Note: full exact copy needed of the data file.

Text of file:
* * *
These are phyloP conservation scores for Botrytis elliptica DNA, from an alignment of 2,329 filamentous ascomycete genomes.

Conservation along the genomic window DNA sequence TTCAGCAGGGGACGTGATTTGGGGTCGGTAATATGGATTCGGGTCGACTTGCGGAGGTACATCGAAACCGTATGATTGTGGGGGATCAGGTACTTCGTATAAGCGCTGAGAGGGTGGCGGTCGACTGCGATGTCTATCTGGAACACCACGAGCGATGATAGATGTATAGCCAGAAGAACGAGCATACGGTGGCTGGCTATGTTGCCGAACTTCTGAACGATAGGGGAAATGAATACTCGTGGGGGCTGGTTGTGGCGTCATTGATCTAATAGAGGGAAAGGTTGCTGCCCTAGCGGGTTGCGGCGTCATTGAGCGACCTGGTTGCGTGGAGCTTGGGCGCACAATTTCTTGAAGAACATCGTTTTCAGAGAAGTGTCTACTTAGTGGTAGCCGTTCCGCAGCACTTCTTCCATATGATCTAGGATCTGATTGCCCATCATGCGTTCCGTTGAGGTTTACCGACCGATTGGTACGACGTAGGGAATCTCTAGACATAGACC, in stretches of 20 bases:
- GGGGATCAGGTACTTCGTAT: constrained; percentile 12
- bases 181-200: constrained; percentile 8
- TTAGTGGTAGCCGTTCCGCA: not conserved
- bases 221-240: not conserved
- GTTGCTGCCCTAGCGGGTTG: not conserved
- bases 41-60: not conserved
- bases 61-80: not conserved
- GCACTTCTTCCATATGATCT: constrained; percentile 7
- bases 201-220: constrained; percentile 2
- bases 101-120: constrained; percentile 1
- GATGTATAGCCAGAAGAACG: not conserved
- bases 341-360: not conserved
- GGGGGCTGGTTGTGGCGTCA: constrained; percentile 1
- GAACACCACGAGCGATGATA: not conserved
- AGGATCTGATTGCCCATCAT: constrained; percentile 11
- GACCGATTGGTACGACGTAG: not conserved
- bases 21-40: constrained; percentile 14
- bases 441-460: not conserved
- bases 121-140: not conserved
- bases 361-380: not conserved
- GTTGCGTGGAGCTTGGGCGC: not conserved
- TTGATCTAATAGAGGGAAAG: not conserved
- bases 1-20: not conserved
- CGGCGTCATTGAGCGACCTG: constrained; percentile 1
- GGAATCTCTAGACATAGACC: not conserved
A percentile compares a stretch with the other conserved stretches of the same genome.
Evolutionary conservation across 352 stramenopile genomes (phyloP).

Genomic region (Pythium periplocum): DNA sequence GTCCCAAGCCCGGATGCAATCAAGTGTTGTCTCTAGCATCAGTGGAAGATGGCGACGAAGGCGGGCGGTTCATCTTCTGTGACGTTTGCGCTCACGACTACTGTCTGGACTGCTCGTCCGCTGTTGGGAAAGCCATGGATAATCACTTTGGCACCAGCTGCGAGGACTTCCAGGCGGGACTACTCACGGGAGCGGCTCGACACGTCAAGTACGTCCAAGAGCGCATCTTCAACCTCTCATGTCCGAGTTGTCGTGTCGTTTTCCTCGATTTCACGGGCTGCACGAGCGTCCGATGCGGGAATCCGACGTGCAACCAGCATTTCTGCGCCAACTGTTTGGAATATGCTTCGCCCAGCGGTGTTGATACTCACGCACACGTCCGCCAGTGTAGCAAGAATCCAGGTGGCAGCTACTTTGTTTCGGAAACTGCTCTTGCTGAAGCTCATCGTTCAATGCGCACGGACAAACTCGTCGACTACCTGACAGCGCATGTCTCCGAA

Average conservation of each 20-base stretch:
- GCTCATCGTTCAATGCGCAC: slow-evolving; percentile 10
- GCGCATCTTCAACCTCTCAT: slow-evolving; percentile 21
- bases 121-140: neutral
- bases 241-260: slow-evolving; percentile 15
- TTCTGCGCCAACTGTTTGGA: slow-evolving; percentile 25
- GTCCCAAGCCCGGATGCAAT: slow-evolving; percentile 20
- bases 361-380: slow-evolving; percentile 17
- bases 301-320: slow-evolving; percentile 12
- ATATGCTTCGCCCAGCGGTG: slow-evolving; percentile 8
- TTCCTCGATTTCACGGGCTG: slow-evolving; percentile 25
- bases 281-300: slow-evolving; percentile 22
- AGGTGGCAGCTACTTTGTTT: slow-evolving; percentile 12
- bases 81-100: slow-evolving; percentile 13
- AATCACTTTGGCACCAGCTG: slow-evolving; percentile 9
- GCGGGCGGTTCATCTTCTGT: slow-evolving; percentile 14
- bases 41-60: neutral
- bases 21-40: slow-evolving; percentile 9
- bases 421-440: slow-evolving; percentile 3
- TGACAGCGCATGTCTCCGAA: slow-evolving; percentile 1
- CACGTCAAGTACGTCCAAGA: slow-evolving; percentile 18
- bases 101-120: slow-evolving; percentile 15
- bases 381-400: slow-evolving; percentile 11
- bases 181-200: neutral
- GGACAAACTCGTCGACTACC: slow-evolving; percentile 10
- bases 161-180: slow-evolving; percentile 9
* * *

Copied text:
These are phyloP conservation scores for Botrytis elliptica DNA, from an alignment of 2,329 filamentous ascomycete genomes.

Conservation along the genomic window DNA sequence TTCAGCAGGGGACGTGATTTGGGGTCGGTAATATGGATTCGGGTCGACTTGCGGAGGTACATCGAAACCGTATGATTGTGGGGGATCAGGTACTTCGTATAAGCGCTGAGAGGGTGGCGGTCGACTGCGATGTCTATCTGGAACACCACGAGCGATGATAGATGTATAGCCAGAAGAACGAGCATACGGTGGCTGGCTATGTTGCCGAACTTCTGAACGATAGGGGAAATGAATACTCGTGGGGGCTGGTTGTGGCGTCATTGATCTAATAGAGGGAAAGGTTGCTGCCCTAGCGGGTTGCGGCGTCATTGAGCGACCTGGTTGCGTGGAGCTTGGGCGCACAATTTCTTGAAGAACATCGTTTTCAGAGAAGTGTCTACTTAGTGGTAGCCGTTCCGCAGCACTTCTTCCATATGATCTAGGATCTGATTGCCCATCATGCGTTCCGTTGAGGTTTACCGACCGATTGGTACGACGTAGGGAATCTCTAGACATAGACC, in stretches of 20 bases:
- GGGGATCAGGTACTTCGTAT: constrained; percentile 12
- bases 181-200: constrained; percentile 8
- TTAGTGGTAGCCGTTCCGCA: not conserved
- bases 221-240: not conserved
- GTTGCTGCCCTAGCGGGTTG: not conserved
- bases 41-60: not conserved
- bases 61-80: not conserved
- GCACTTCTTCCATATGATCT: constrained; percentile 7
- bases 201-220: constrained; percentile 2
- bases 101-120: constrained; percentile 1
- GATGTATAGCCAGAAGAACG: not conserved
- bases 341-360: not conserved
- GGGGGCTGGTTGTGGCGTCA: constrained; percentile 1
- GAACACCACGAGCGATGATA: not conserved
- AGGATCTGATTGCCCATCAT: constrained; percentile 11
- GACCGATTGGTACGACGTAG: not conserved
- bases 21-40: constrained; percentile 14
- bases 441-460: not conserved
- bases 121-140: not conserved
- bases 361-380: not conserved
- GTTGCGTGGAGCTTGGGCGC: not conserved
- TTGATCTAATAGAGGGAAAG: not conserved
- bases 1-20: not conserved
- CGGCGTCATTGAGCGACCTG: constrained; percentile 1
- GGAATCTCTAGACATAGACC: not conserved
A percentile compares a stretch with the other conserved stretches of the same genome.
Evolutionary conservation across 352 stramenopile genomes (phyloP).

Genomic region (Pythium periplocum): DNA sequence GTCCCAAGCCCGGATGCAATCAAGTGTTGTCTCTAGCATCAGTGGAAGATGGCGACGAAGGCGGGCGGTTCATCTTCTGTGACGTTTGCGCTCACGACTACTGTCTGGACTGCTCGTCCGCTGTTGGGAAAGCCATGGATAATCACTTTGGCACCAGCTGCGAGGACTTCCAGGCGGGACTACTCACGGGAGCGGCTCGACACGTCAAGTACGTCCAAGAGCGCATCTTCAACCTCTCATGTCCGAGTTGTCGTGTCGTTTTCCTCGATTTCACGGGCTGCACGAGCGTCCGATGCGGGAATCCGACGTGCAACCAGCATTTCTGCGCCAACTGTTTGGAATATGCTTCGCCCAGCGGTGTTGATACTCACGCACACGTCCGCCAGTGTAGCAAGAATCCAGGTGGCAGCTACTTTGTTTCGGAAACTGCTCTTGCTGAAGCTCATCGTTCAATGCGCACGGACAAACTCGTCGACTACCTGACAGCGCATGTCTCCGAA

Average conservation of each 20-base stretch:
- GCTCATCGTTCAATGCGCAC: slow-evolving; percentile 10
- GCGCATCTTCAACCTCTCAT: slow-evolving; percentile 21
- bases 121-140: neutral
- bases 241-260: slow-evolving; percentile 15
- TTCTGCGCCAACTGTTTGGA: slow-evolving; percentile 25
- GTCCCAAGCCCGGATGCAAT: slow-evolving; percentile 20
- bases 361-380: slow-evolving; percentile 17
- bases 301-320: slow-evolving; percentile 12
- ATATGCTTCGCCCAGCGGTG: slow-evolving; percentile 8
- TTCCTCGATTTCACGGGCTG: slow-evolving; percentile 25
- bases 281-300: slow-evolving; percentile 22
- AGGTGGCAGCTACTTTGTTT: slow-evolving; percentile 12
- bases 81-100: slow-evolving; percentile 13
- AATCACTTTGGCACCAGCTG: slow-evolving; percentile 9
- GCGGGCGGTTCATCTTCTGT: slow-evolving; percentile 14
- bases 41-60: neutral
- bases 21-40: slow-evolving; percentile 9
- bases 421-440: slow-evolving; percentile 3
- TGACAGCGCATGTCTCCGAA: slow-evolving; percentile 1
- CACGTCAAGTACGTCCAAGA: slow-evolving; percentile 18
- bases 101-120: slow-evolving; percentile 15
- bases 381-400: slow-evolving; percentile 11
- bases 181-200: neutral
- GGACAAACTCGTCGACTACC: slow-evolving; percentile 10
- bases 161-180: slow-evolving; percentile 9